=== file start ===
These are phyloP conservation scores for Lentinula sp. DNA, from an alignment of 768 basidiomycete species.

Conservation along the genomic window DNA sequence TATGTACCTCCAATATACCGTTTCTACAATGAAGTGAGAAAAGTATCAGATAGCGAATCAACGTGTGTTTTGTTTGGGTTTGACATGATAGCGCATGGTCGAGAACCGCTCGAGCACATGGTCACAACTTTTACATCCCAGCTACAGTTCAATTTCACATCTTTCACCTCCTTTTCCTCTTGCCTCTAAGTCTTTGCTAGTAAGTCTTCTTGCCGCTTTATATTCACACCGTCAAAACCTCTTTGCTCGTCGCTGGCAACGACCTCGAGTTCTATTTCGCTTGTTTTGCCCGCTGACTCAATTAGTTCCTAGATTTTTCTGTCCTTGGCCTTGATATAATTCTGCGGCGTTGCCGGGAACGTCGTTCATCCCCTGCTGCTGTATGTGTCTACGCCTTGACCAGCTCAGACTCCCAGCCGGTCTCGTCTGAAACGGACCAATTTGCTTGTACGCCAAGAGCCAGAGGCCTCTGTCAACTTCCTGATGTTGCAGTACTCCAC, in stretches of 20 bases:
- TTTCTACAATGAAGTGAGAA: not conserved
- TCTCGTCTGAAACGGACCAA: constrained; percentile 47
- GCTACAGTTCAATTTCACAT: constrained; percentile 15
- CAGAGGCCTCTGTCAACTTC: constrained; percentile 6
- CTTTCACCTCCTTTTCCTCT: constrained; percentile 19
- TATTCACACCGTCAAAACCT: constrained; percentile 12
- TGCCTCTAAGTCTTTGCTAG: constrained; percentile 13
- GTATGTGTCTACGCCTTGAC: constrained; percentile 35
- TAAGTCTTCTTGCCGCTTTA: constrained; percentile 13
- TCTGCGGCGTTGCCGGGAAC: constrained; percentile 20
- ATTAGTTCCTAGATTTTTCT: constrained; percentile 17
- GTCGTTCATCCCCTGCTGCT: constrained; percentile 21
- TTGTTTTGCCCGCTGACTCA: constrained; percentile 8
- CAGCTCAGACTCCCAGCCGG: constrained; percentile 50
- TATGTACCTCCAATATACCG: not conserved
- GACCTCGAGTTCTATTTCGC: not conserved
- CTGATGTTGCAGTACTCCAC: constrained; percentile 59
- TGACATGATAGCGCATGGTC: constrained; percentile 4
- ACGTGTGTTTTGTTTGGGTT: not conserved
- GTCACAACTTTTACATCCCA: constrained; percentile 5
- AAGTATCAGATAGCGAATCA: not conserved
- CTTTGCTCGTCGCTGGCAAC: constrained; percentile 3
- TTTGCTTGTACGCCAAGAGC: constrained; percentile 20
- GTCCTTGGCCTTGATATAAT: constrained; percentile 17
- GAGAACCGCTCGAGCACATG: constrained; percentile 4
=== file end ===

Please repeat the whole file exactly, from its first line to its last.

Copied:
These are phyloP conservation scores for Lentinula sp. DNA, from an alignment of 768 basidiomycete species.

Conservation along the genomic window DNA sequence TATGTACCTCCAATATACCGTTTCTACAATGAAGTGAGAAAAGTATCAGATAGCGAATCAACGTGTGTTTTGTTTGGGTTTGACATGATAGCGCATGGTCGAGAACCGCTCGAGCACATGGTCACAACTTTTACATCCCAGCTACAGTTCAATTTCACATCTTTCACCTCCTTTTCCTCTTGCCTCTAAGTCTTTGCTAGTAAGTCTTCTTGCCGCTTTATATTCACACCGTCAAAACCTCTTTGCTCGTCGCTGGCAACGACCTCGAGTTCTATTTCGCTTGTTTTGCCCGCTGACTCAATTAGTTCCTAGATTTTTCTGTCCTTGGCCTTGATATAATTCTGCGGCGTTGCCGGGAACGTCGTTCATCCCCTGCTGCTGTATGTGTCTACGCCTTGACCAGCTCAGACTCCCAGCCGGTCTCGTCTGAAACGGACCAATTTGCTTGTACGCCAAGAGCCAGAGGCCTCTGTCAACTTCCTGATGTTGCAGTACTCCAC, in stretches of 20 bases:
- TTTCTACAATGAAGTGAGAA: not conserved
- TCTCGTCTGAAACGGACCAA: constrained; percentile 47
- GCTACAGTTCAATTTCACAT: constrained; percentile 15
- CAGAGGCCTCTGTCAACTTC: constrained; percentile 6
- CTTTCACCTCCTTTTCCTCT: constrained; percentile 19
- TATTCACACCGTCAAAACCT: constrained; percentile 12
- TGCCTCTAAGTCTTTGCTAG: constrained; percentile 13
- GTATGTGTCTACGCCTTGAC: constrained; percentile 35
- TAAGTCTTCTTGCCGCTTTA: constrained; percentile 13
- TCTGCGGCGTTGCCGGGAAC: constrained; percentile 20
- ATTAGTTCCTAGATTTTTCT: constrained; percentile 17
- GTCGTTCATCCCCTGCTGCT: constrained; percentile 21
- TTGTTTTGCCCGCTGACTCA: constrained; percentile 8
- CAGCTCAGACTCCCAGCCGG: constrained; percentile 50
- TATGTACCTCCAATATACCG: not conserved
- GACCTCGAGTTCTATTTCGC: not conserved
- CTGATGTTGCAGTACTCCAC: constrained; percentile 59
- TGACATGATAGCGCATGGTC: constrained; percentile 4
- ACGTGTGTTTTGTTTGGGTT: not conserved
- GTCACAACTTTTACATCCCA: constrained; percentile 5
- AAGTATCAGATAGCGAATCA: not conserved
- CTTTGCTCGTCGCTGGCAAC: constrained; percentile 3
- TTTGCTTGTACGCCAAGAGC: constrained; percentile 20
- GTCCTTGGCCTTGATATAAT: constrained; percentile 17
- GAGAACCGCTCGAGCACATG: constrained; percentile 4